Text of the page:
Avoid a couple of “Mistakes” which many tax payers commit every year


February 18th, 2014

receipts for income taxt prep
Mistake #1: Just because you are not required to file a tax return due to low income, you may be missing out on a refundable EIC, or Earned Income Credit. It can be substantial and net you a significant refund from IRS.

Mistake #2: Many tax payers do not keep track of their activities which can impact what they owe the government. Often times people opt for the Standard Deduction when, in reality, they have enough medical expenses and charitable contributions which would make itemizing more favorable to them.

The moral is: Get receipts for all of your medical expenses. If the total exceeds 10% of gross income, they are deductible. Also get receipts for charitable contributions, both cash and non-cash from the non-profits you support.

Talk to your tax man or tax woman. A reasonable professional will not charge you for a brief consultation which could save a client money. That’s what we are here to do!

Mistake #1: Just because you are not required to file a tax return due to low income, you may be missing out on a refundable EIC, or Earned Income Credit. It can be substantial and net you a significant refund from IRS.

Mistake #2: Many tax payers do not keep track of their activities which can impact what they owe the government. Often times people opt for the Standard Deduction when, in reality, they have enough medical expenses and charitable contributions which would make itemizing more favorable to them.

The moral is: Get receipts for all of your medical expenses. If the total exceeds 10% of gross income, they are deductible. Also get receipts for charitable contributions, both cash and non-cash from the non-profits you support.

Talk to your tax man or tax woman. A reasonable professional will not charge you for a brief consultation which could save a client money. That’s what we are here to do!

Mistake #1: Just because you are not required to file a tax return due to low income, you may be missing out on a refundable EIC, or Earned Income Credit. It can be substantial and net you a significant refund from IRS.

Mistake #2: Many tax payers do not keep track of their activities which can impact what they owe the government. Often times people opt for the Standard Deduction when, in reality, they have enough medical expenses and charitable contributions which would make itemizing more favorable to them.

The moral is: Get receipts for all of your medical expenses. If the total exceeds 10% of gross income, they are deductible. Also get receipts for charitable contributions, both cash and non-cash from the non-profits you support.

Talk to your tax man or tax woman. A reasonable professional will not charge you for a brief consultation which could save a client money. That’s what we are here to do!

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Still Have Not Filed your 2010 Tax Return?


July 21st, 2011

tax return nightmare

Please do not allow fear of owing to make you catatonic!

I am still relatively busy filing 2010 tax returns for clients who failed to file by April 15th.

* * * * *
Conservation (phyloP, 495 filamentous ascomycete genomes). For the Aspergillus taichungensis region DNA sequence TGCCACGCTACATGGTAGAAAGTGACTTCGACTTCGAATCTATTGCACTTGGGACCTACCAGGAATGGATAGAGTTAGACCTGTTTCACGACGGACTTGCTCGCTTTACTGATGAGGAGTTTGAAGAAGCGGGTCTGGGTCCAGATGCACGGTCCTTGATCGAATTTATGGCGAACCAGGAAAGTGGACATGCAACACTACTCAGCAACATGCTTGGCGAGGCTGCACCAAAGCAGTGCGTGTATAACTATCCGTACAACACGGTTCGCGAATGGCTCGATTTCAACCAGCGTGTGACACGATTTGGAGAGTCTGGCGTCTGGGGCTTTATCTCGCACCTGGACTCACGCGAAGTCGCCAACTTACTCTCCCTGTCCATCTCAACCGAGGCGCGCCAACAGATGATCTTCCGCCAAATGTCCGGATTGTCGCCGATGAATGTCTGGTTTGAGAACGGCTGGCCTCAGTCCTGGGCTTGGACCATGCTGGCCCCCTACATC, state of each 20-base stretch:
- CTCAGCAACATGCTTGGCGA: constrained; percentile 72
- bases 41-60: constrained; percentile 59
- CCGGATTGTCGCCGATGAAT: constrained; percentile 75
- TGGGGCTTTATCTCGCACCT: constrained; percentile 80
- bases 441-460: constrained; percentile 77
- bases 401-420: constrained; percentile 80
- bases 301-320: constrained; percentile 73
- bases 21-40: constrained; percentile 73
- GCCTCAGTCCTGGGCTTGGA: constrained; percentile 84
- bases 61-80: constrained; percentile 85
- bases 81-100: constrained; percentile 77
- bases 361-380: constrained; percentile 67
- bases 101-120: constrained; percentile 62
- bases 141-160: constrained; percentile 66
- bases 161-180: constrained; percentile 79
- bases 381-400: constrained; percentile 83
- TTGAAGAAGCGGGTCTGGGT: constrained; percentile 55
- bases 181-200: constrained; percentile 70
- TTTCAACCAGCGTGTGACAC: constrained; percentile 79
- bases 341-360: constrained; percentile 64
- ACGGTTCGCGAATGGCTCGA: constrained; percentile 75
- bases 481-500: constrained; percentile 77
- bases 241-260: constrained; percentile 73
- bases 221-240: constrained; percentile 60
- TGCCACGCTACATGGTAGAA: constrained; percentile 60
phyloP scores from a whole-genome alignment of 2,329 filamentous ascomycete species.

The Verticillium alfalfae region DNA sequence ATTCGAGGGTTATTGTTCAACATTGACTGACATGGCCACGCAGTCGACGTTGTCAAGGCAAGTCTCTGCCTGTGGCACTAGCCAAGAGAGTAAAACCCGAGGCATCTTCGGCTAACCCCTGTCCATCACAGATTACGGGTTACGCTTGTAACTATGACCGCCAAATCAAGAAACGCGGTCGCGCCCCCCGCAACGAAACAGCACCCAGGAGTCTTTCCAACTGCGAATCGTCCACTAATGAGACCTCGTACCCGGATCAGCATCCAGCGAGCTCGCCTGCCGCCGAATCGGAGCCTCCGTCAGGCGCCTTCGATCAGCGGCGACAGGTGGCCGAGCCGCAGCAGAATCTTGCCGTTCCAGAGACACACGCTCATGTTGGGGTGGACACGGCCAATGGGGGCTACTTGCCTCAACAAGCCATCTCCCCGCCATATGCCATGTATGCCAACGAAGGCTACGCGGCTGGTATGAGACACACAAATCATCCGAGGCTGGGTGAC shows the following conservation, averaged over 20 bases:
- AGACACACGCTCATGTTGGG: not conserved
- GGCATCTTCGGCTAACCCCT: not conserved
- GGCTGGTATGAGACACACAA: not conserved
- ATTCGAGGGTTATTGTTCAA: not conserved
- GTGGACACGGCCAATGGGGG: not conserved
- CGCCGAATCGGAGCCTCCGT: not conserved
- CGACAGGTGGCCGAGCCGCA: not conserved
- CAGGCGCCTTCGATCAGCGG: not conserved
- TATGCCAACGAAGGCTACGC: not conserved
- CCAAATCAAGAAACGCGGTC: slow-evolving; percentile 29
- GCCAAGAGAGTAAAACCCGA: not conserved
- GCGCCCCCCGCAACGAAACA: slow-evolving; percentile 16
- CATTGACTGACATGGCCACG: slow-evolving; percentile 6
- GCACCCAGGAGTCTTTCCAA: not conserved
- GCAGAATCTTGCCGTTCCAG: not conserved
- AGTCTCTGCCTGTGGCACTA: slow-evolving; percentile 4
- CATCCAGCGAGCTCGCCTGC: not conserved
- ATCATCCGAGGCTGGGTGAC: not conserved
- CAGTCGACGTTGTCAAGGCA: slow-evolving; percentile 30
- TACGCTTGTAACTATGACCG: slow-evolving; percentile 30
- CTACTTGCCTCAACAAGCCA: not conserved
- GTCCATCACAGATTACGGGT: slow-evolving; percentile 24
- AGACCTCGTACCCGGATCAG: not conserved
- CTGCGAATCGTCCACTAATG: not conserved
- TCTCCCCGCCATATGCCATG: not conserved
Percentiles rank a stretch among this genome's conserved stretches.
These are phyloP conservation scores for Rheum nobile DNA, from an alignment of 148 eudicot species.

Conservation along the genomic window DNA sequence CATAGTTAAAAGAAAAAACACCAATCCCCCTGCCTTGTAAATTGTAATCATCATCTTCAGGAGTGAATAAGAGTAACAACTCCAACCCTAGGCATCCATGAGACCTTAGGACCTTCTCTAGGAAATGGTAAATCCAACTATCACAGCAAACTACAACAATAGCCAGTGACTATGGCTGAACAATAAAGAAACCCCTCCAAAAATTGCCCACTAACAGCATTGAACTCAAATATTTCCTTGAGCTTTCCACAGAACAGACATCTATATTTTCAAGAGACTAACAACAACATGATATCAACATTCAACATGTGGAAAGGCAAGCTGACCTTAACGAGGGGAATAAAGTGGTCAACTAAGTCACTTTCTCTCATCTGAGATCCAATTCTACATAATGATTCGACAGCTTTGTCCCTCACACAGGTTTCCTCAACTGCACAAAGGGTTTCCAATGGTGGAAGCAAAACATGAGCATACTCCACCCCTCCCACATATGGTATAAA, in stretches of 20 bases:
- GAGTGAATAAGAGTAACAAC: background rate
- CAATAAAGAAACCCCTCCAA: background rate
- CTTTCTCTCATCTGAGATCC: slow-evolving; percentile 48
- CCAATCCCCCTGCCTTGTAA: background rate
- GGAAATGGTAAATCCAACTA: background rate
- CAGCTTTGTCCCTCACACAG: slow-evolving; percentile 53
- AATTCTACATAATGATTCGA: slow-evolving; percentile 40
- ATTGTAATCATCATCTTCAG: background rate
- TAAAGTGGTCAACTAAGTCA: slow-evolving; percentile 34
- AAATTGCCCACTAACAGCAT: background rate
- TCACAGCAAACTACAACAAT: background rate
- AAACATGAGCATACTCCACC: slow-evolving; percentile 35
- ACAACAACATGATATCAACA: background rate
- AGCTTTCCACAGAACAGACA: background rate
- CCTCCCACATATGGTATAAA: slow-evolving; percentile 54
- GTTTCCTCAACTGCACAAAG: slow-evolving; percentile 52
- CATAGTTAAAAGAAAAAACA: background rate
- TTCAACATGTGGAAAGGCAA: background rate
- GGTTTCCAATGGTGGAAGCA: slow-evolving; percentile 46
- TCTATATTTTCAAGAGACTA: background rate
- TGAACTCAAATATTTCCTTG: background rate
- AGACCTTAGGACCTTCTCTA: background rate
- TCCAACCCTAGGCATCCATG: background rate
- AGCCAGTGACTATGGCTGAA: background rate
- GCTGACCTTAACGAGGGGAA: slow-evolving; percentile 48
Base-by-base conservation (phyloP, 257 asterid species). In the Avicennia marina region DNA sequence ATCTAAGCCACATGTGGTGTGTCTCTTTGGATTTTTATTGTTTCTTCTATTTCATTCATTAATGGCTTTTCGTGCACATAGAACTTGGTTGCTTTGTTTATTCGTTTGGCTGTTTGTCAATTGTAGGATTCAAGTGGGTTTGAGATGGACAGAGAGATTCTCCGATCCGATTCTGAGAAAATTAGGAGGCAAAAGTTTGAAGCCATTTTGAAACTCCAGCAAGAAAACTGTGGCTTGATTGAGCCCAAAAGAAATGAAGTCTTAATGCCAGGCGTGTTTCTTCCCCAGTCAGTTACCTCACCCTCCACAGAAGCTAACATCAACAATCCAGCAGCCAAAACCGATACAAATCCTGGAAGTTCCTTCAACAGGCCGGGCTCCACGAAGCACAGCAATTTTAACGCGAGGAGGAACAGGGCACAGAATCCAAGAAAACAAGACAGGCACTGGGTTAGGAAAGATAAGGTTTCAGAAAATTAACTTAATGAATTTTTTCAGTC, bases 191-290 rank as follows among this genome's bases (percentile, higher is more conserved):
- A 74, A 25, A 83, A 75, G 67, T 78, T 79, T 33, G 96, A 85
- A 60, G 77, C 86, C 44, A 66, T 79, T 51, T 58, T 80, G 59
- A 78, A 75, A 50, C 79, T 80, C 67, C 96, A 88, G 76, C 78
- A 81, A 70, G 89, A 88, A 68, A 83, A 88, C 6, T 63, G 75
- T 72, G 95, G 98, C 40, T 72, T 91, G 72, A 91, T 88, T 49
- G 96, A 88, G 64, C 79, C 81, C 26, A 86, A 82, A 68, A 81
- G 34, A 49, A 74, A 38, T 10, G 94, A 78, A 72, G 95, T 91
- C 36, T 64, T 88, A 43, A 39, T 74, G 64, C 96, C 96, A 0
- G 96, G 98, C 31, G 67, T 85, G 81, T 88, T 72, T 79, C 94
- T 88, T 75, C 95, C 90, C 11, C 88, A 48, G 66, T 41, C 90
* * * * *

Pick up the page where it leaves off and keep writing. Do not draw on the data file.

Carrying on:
The reasons for the tardiness are myriad including, not having all of the documents together, having recently moved or undergone a change in marital status. However, the number one reason for the procrastination, in the case of my clients, is the fear that they will owe a significant amount of money to the IRS and to the state.

Two points to take away from this piece are:

First of all, your tax situation will not resolve itself. The IRS will not simply “Go Away”, they really want your 2010 tax return.

Secondly, the longer you wait, the more you will end up owing because of penalties and interest which will continue to accrue.

A solid tax professional knows how to complete correspondence to send along with your return explaining your situation and the payment program into which you are able to enter.

From a real world perspective, I recently filed a return for a client who feared he owed a lot of money, however, he actually is to receive a refund, so in effect, he went through months of sleepless nights needlessly.

So, be proactive and contact your tax guy or gal and get it straightened-out. Get your 2010 tax return filed now. You’ll be glad you did.

Martin Taffe

Taffe Tax & Accounting Service

www.taffetax.com

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“Some“ Internal Revenue Service Tax Law Changes for 2010


January 26th, 2011

irs tax lawIRS Tax Law Changes for 2010

The mileage deduction for business use of vehicles has decreased from $.55 per mile to $.50 per mile.

Filing Date Changes to April 18th because Emancipation Day is on Saturday April 16th. In 1862 Abraham Lincoln freed enslaved persons in the District of Columbia. Because the 16th is a Saturday this year, government workers will celebrate the holiday on Friday, the 15th.

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Millions of Taxpayers Will Have to Wait to File This Year


January 24th, 2011

internal revenue serviceAt the end of 2010 lawmakers extended tax cuts made available under the Bush Administration (Bush Tax Cut). Due to this last minute update, those who itemize their deductions on Form Schedule A must wait until the IRS updates its systems. It may be well into February before the updates are finalized.

Additionally, educators who paid out-of-pocket for school-related items, as well as, anyone who paid for post-secondary education, that means college-related expenses, will also have to wait to file their tax returns.

The upshot is that it may mean more money back from the government for individuals in the above-listed categories.

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Did you file an Income Tax extension in April?


August 11th, 2010

American Tax TimeIf you filed an income tax extension this spring, the due date of October 15th will be here before you know it. So, if you still do not have all of your tax documents, like W-2s from employers, 1099-Ms from clients if you are a contractor, and your mortgage interest documents, it is time to get moving.